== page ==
Monday, May 25, 2020
Hannah Ellis-Petersen and Shah Meer Baloch
Mir Gul Muhammad, a farmer in Balochistan province, was blunt. “The worst that we have ever seen, ever, in our whole life,” he said of the swarms of locusts that descended on his village of Gharok.
“I cultivated around 50 acres of cotton crops and all of them have been eaten and destroyed by locusts,” he said. “Besides cotton, my other crops – onion, chilli and tomato – have been affected badly too. It is a loss of around 10m rupees [£51,000]. As a farmer, it will take years to recover from this loss.”
Farmers across Pakistan are suffering the worst plague of locusts in recent history, which has caused billions of dollars in damage and led to fears of long-term food shortages.
The Pakistani government declared a national emergency this year after the locusts began to decimate winter crops. The first swarm came from the United Arab Emirates in mid-2019, and in the next few weeks time a new infestation is expected to arrive from Iran.
Muhammad said he had no means of dealing with locusts and that the government was in “deep slumber” about farmers’ plight. “The government is not doing anything. It’s a helpless situation,” he said.
One of the worst hit provinces is Sindh, where Moti Lal said his livelihood was destroyed last week in one fell swoop.
“All my green crops, such as wheat and mustard, were attacked and ruined by locusts,” he said. “We had borrowed 40,000 rupees [£400] through micro-financing schemes to invest in farming. Now, all that amount is gone.”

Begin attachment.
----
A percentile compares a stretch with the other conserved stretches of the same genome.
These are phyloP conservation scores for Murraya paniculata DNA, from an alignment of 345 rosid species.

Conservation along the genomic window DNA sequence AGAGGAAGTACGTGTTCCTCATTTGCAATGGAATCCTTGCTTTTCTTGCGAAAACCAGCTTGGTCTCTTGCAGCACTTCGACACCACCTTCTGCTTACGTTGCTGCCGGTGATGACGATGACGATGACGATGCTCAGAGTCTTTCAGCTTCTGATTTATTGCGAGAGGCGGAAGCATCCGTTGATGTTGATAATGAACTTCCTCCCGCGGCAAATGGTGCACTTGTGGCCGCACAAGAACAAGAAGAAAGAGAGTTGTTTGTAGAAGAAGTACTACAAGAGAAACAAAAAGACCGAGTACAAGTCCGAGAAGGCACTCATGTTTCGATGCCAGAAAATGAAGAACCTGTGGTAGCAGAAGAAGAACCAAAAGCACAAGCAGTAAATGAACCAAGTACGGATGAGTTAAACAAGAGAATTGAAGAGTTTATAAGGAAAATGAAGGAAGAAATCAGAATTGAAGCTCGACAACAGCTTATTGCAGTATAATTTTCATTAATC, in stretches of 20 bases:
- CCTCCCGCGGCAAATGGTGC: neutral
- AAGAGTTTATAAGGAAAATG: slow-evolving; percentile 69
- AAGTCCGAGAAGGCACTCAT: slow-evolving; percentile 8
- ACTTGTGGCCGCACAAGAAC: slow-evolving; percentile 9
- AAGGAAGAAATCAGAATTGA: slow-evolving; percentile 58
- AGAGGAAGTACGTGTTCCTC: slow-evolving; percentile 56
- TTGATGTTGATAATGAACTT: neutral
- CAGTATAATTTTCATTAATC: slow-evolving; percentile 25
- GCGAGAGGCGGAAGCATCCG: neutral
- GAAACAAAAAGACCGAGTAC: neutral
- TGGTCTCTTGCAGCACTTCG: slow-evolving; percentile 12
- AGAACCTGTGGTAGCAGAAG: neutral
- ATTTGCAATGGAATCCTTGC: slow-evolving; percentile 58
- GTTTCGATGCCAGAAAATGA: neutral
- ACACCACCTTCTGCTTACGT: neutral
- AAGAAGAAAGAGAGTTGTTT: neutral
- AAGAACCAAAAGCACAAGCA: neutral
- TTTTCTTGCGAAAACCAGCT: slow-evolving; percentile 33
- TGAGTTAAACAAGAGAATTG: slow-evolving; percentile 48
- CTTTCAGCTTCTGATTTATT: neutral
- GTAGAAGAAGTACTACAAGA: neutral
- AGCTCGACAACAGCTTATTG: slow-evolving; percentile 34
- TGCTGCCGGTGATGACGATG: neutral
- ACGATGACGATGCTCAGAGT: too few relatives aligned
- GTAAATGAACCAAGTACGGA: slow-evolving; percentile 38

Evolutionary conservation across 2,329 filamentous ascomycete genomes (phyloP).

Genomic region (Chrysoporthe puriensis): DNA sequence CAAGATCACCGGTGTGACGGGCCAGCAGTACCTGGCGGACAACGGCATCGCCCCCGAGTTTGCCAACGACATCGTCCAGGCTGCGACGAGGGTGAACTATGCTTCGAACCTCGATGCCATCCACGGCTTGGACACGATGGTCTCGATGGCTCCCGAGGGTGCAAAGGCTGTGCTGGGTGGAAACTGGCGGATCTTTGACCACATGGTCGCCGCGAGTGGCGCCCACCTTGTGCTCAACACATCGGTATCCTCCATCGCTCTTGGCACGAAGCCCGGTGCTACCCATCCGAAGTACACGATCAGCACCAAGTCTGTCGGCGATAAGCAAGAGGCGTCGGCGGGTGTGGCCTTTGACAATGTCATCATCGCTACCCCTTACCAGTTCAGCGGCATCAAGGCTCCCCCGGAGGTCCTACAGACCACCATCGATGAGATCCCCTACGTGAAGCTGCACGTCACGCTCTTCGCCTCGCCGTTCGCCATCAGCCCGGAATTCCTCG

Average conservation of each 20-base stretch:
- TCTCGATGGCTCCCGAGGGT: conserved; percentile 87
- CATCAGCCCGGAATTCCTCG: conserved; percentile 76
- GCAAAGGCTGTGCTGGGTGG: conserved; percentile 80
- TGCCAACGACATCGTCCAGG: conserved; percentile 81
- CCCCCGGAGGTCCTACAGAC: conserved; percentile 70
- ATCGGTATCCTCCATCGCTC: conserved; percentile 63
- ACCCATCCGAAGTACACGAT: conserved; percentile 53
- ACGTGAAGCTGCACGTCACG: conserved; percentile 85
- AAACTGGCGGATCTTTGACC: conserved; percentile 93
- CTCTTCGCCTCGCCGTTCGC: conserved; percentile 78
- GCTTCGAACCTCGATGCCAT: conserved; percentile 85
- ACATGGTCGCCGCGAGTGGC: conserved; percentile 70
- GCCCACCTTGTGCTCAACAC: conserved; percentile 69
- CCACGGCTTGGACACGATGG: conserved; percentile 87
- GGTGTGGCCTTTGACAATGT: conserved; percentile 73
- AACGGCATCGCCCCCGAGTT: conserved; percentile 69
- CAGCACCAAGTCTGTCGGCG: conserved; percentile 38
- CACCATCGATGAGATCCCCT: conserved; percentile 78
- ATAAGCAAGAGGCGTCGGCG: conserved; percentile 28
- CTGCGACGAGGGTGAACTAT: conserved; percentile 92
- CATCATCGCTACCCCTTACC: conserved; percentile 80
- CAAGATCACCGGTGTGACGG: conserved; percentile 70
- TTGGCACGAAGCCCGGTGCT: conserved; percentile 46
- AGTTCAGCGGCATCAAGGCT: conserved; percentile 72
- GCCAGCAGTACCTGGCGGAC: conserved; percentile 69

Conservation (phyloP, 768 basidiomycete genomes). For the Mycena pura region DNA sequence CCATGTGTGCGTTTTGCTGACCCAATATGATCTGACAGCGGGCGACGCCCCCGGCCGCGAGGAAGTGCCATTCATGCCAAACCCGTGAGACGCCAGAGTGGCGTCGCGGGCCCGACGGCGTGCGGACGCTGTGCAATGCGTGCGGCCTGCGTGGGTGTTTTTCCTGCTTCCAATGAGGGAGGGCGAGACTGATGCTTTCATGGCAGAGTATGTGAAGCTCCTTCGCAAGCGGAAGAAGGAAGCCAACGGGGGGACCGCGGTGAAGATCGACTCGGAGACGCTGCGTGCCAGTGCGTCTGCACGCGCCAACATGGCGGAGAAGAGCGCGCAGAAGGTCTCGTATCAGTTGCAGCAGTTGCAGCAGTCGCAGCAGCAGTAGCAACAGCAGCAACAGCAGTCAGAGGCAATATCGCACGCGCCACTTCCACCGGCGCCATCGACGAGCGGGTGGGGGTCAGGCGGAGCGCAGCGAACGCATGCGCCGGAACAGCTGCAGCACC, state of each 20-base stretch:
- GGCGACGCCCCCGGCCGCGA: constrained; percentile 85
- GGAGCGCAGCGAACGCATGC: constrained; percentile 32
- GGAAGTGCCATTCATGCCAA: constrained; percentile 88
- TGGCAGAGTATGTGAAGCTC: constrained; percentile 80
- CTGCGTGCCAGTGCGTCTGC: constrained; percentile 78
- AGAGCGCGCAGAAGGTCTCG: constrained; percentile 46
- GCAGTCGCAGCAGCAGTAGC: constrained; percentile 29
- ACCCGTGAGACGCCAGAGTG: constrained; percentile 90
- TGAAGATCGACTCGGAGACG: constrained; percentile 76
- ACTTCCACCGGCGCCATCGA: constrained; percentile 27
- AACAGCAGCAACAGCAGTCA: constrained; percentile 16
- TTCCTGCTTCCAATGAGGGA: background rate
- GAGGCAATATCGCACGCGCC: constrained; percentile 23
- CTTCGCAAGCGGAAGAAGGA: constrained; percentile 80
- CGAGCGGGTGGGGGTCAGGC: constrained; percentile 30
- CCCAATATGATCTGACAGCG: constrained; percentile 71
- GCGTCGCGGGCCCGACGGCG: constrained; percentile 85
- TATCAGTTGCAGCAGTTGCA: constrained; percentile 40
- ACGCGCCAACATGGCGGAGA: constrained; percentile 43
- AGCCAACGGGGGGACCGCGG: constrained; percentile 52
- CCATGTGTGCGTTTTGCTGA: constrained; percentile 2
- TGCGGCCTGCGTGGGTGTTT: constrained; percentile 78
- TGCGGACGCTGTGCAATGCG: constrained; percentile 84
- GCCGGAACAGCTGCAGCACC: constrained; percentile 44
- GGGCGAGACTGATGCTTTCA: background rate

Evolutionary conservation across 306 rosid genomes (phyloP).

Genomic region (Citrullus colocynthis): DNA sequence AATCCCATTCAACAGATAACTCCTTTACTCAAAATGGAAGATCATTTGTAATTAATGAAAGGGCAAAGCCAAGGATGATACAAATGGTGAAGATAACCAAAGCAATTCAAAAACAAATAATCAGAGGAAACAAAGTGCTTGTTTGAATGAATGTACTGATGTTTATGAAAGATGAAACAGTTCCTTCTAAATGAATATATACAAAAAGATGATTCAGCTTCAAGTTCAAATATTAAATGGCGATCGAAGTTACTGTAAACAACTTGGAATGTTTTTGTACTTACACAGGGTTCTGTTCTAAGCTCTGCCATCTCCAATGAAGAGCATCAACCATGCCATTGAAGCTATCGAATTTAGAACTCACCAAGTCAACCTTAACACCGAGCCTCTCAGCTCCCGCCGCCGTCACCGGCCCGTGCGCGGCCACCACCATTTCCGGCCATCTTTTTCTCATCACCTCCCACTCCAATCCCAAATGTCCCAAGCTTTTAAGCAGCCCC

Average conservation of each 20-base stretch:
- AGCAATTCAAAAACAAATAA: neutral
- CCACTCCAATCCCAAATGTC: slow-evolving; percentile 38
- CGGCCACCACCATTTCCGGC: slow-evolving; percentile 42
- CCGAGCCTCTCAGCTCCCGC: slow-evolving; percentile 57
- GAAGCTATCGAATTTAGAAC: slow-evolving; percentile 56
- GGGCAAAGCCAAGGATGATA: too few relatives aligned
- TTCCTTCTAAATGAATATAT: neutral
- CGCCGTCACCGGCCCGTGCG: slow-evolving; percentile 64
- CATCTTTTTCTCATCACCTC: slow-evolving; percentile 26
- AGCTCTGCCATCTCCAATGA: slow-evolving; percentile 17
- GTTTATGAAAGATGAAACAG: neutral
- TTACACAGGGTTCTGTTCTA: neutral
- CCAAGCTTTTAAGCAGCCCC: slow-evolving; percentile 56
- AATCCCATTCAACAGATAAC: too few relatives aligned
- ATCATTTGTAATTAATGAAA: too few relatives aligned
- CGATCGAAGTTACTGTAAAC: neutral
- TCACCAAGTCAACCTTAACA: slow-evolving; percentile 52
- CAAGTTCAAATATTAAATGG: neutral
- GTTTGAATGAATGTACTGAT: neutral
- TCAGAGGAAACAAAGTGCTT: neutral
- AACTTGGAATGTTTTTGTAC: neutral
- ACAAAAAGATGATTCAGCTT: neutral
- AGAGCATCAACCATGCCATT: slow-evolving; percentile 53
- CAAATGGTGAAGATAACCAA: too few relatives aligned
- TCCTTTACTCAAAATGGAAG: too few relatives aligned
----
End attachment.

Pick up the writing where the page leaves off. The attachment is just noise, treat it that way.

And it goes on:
Pakistan will incur losses of about £2bn in winter crops, such as wheat, and a further £2.3bn in the summer crops being planted now, according to the UN’s Food and Agriculture Organization (FAO).
This will be economically devastating for a country where agriculture accounts for 20% of GDP and 65% of the population live and work in agricultural areas. Pakistan is already suffering from crippling inflation, which is now at a 12-year high, and the unprecedented economic burden imposed by the coronavirus pandemic.The cost of flour and vegetables had already risen 15% this year, and the locust infestation could make even basic food staples unaffordable.
Ismail Rahoo, state minister of agriculture for Sindh, described the plague as a “dangerous and catastrophic threat to the economy, agriculture and food security in Pakistan”.
“This year it will be ten times worse than last year. They are attacking from three sides,” he said. “The locusts and their eggs have now covered 50,000 square kilometres of farmland. We are expecting them to infest more than 5m hectares. And they are not just attacking Sindh province, but also the agricultural areas of Punjab and Balochistan.”
Heavy rains on the Arabian peninsula in 2019 triggered explosive growth in the locust population, and they began causing problems in India, Pakistan and a number of African countries last year. The second generation is 20 times bigger. Locusts move in swarms of up to 50 million, can travel 90 miles a day, and lay as many as 1,000 eggs per square metre of land.
Rahoo said the federal government had ignored various requests to spray pesticide from the air, something he said the Sindh state government did not have the resources to do.
Muhammad Akram Dashti, a senator from Balochistan, gave a speech in parliament in May 2019 urging the federal government to start preparing for the locust plague that had just emerged in his province.
“It could have been prevented,” he said. “I raised this issue when it was confined to a division of Balochistan province. It’s the responsibility of federal government to help farmers against such destruction, but the federal government didn’t take it seriously. I requested for spraying of crops times and again. Nothing happened.”
Now, he says, it is too late. ‘“Many people will starve,” he said.
The recent killings of two girls in the name of‘honour’ in South Waziristan reveal not only the paradox of ‘culture’ and ‘tradition’ but also are a test for the KP police.